• Social work with children and families urgently needs investment. But instead of putting the services children and families need in place, the government’s response has been to recommend unnecessary tests for social workers in England at a high financial cost;
  • Social workers have overwhelmingly voiced opposition to the National Assessment and Accreditation System (NAAS) in a UNISON survey; Heather Wakefield, UNISON’s head of local government’s comments about the NAAS:“This ill thought out scheme threatens to make things worse, not better. It doesn’t accurately assess the work staff do, and could prove to be the final straw for many experienced employees, who may vote with their feet and leave;”
  • The government has already significantly reduced the roll out of NAAS following opposition from council leaders, social work managers, social workers and UNISON.


Conference believes:


  1. The National Assessment and Accreditation System will have a detrimental effect on social workers who have already high case-loads and will lead to individual social workers getting blamed more frequently rather than for lack of service provision due to austerity.
  2. It is a national scandal that this government awarded, in February 2018, a contract to an international consultancy firm and that the cost of this contract for social work accreditation is £3.6 million. Mott Macdonald, a construction company, will develop and roll out the scheme across the pilot authorities.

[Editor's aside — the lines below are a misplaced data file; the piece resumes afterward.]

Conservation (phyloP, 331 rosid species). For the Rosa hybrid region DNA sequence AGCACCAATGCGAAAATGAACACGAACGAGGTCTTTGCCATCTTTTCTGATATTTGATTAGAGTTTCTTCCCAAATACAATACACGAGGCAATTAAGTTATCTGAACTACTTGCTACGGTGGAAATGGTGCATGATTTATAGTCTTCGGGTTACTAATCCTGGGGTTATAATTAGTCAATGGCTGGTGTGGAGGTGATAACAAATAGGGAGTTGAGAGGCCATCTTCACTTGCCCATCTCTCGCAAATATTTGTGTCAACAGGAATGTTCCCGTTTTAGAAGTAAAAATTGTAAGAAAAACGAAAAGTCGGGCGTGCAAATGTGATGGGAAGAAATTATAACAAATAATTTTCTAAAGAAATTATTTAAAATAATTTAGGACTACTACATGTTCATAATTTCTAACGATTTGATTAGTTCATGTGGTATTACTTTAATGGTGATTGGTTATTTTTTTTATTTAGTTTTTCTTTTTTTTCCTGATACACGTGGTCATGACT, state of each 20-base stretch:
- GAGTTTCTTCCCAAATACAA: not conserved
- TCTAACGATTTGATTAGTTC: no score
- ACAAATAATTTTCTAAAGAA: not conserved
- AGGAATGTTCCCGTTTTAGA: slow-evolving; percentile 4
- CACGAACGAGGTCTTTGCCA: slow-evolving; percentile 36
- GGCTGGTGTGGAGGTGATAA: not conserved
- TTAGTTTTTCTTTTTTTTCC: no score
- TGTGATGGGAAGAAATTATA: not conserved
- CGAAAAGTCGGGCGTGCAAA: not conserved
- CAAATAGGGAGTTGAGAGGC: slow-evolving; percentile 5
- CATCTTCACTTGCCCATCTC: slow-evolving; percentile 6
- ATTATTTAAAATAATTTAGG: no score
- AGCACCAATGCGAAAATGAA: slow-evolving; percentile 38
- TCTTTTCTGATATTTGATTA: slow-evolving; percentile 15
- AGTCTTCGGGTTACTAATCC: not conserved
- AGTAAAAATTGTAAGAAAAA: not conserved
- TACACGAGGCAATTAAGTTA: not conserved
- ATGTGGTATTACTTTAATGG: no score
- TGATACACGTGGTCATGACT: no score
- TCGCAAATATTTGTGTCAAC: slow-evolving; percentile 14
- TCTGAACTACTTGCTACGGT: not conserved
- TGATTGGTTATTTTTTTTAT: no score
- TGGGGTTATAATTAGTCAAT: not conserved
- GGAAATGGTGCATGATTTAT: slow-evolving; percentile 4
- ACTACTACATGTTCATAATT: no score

3. The previous pilot projects were all criticised by all social work organisations. The scheme up to now is shown to be unworkable. Previous pilot projects showed that there was an in built discrimination against older and ethnic minority social workers.
  4. That investment in social work development is welcomed but should be planned in line with the views of experienced social workers;
  5. That social work development should be part of an ongoing accreditation system that results in recognised qualifications/developmental awards rather than a potentially punitive exercise and that developmental activity should be rewarded with pay progression;
  6. That the Tory government should be focusing resources to local communities and preventative services that have been viciously cut such as children’s centres. This will provide for much better outcomes for children and young people;
  7. That there is a crisis in our social work system, caused by developments like these along with continued austerity. Social workers are continually faced with excessive workloads, reductions in qualified staffing, and cuts in training and professional development;
  8. That social work assessment and accreditation should not be developed by private organisations such as Mott MacDonald or Deloitte rather by organisations dedicated to the profession such as BASW and the Social Work Action Network with close consultation with trade unions that represent social workers in the workplace.

Conference is concerned that £2 million has already been spent with contracts awarded to KPMG and Morning Lane, the company which was co-founded by the chief social worker. The collapse of Carillion and no evidence that private sector provides better outcomes for children means that social work accreditation should not be privatised.


Furthermore, this conference believes we should question whether there is a conflict of interest when a contract is awarded to a company the chief social worker has had involvement with.


The Association of Directors for Children’s Services had previously estimated a full national roll out of accreditation would cost £23 million.


Conference asks the local government service group executive to:


  1. Oppose the introduction of NAAS at national and local level;
  2. Organise a campaign amongst the local authorities UNISON branches involved in the first and second phases;